Over the past few months, we have heard increasingly loud calls for talk about injury in yoga. So many students are hurt or have pain, and they don’t know what it is, how it happened or how to fix it. Some are even told by their teachers to push through the sensation to continue deepening the physical postures. After all, these exercises and postures are supposed to be healing, right? When we describe the common yoga injuries, students are both 1) shocked that you can get hurt doing yoga, and 2) surprised to hear us describing the pain and difficulty that they experience.
Yes, yoga can hurt you. It’s true. If you’ve practiced the physical forms of yoga that are popular in the West for more than a few months, chances are you’ve been injured or know someone who has. This is not to say that physical yoga practices are inherently dangerous or should be avoided. The same risk is present in virtually any physical activity: basketball, running, bowling. Anytime we use the body in a repetitive way and push it to go farther and farther, the risk of injury is quite high. We generally don’t know the limits of our capabilities until we go too far!
Yoga is mostly thought of as a healing, healthy and therapeutic form of exercise, not to mention safe. Since most of us approach the practices thinking they will help us, we overlook the possibility for injury until it’s too late. It is especially true in the yoga world, where we want to believe that it only has the ability to make us better, more open, happier, peaceful versions of ourselves. The idea that any of these practices could injure our bodies, nervous systems or minds feels foreign and even contradictory. So all too often we disregard it. Until we get injured. Even then, we may think it was our fault, that we weren’t doing the practice right, because a “healing” practice couldn’t possibly be dangerous.
But injuries are quite common in yoga. And each style has its own tendency toward certain imbalances, as the stress and repetition in each practice are a little different.
We are going to do a whole series of posts about Injuries In Yoga. We will go into some depth about the most common injuries we see, which include hamstring attachment strain, hip impingement and labral tear, meniscus tear in the knee, supraspinatus damage in the shoulder, bicep tendon strain in the shoulder, sacroiliac instability in the low spine, and neck pain in the base of the neck. All of these can be created or exacerbated by physical yoga practices.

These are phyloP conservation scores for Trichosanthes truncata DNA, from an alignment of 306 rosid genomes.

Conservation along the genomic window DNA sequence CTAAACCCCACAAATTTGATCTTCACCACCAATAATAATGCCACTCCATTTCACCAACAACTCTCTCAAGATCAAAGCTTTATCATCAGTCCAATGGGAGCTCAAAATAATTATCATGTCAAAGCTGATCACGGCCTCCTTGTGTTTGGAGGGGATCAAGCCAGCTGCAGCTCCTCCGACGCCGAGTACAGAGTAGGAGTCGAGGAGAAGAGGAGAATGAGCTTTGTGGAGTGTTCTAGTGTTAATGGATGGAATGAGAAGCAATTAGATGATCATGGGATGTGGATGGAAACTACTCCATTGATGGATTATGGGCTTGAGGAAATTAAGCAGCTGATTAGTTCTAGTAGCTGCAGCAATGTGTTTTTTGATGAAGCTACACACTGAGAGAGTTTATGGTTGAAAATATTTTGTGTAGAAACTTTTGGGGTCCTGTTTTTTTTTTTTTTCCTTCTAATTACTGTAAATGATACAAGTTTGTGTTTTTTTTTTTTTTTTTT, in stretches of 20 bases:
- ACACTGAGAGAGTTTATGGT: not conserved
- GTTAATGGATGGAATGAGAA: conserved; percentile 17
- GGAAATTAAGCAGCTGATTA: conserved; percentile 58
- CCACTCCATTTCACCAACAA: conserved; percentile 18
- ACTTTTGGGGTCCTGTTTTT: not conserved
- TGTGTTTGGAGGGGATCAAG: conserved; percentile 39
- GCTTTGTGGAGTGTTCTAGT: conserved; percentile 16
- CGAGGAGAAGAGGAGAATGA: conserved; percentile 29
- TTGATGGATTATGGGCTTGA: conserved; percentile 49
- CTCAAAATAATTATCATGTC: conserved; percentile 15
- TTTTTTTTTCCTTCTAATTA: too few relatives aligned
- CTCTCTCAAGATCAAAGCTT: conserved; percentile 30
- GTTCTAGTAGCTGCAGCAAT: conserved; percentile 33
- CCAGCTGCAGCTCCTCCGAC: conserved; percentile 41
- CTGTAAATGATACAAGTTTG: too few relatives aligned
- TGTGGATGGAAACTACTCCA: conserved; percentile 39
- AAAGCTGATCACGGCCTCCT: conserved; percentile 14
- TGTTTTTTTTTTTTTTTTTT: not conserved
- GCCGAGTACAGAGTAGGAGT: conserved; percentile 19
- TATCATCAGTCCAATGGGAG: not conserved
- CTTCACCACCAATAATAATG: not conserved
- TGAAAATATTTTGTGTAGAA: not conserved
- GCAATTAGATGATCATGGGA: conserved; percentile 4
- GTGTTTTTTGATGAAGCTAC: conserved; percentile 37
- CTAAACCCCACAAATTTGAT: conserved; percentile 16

For now, we want you to know that yoga can injure you, especially if you think it never will. Always take care and try to understand what you’re doing and why. Some intense sensations are safe and even beneficial, while others are not. Use caution and ask your teacher if you’re not sure. If they tell you that you won’t hurt yourself in yoga, get a new teacher.
If you have an injury or had one in the past that you’d like to tell us about, please comment or message. Let us know your experience!
We finally arrived in London! After more than a year of preparations and a solid month of visa and passport complications, we touched down in London yesterday and begin our studies today. For the next year we will be here at SOAS University of London, delving into the Traditions of Yoga and Meditation.
We at Ghosh Yoga have always straddled the divide between modern Western yoga, Indian tradition and academic scholarship. All three aspects are fascinating and deep in their own right, each with earnest students and diverse perspectives. Put them together and it can go one of two ways: It can be terribly confusing and frustrating with so many different points of view which are often contradictory to one another. Or, as we see it, it can be illuminating, as certain beliefs from one area are unknowingly adopted into another.
We love going to India and experiencing the culture and tradition first hand. It is not only humbling and humanizing to be in another society, but it enriches our understanding of yoga and its underlying philosophy, purpose and development. Of course, being from the US, we were brought up in the modern Western yoga studio system, where the focus is mostly physical with a few hints of mental underpinnings.
This year will be focused, though, on academic scholarship. We will study the histories of Buddhism, Jainism and Hinduism that gave rise to yoga and meditation, all from a "scholarly" perspective. This has its limitations, but it is only one piece of a broader set of knowledge. We don't take this type of formal schooling to be the most valuable bit but an equally useful piece of a well-rounded perspective.
We honestly don't know what we will learn this year. It wouldn't be much use if we did! The goal is to put ourselves in the hands of our teachers and to be open-minded. It is exciting to be in the presence of some of the preeminent yoga scholars of today, like Jim Mallinson, Mark Singleton and Jason Birch. Our ears are open!
Scott & Ida are Yoga Acharyas (Masters of Yoga). They are the head teachers of Ghosh Yoga. This blog is about their experience with yoga practice, study and teaching.
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- Understanding Chair Posture
- Lock the Knee History
- It Doesn't Matter If Your Head Is On Your Knee
- Bow Pose (Dhanurasana)
- 5 Reasons To Backbend
- Origins of Standing Bow
- The Traditional Yoga In Bikram's Class
- What About the Women?!
- What About the Hips?
- Why Teaching Is Not a Personal Practice
- The Central Psoas
- The 113 Postures of Ghosh Yoga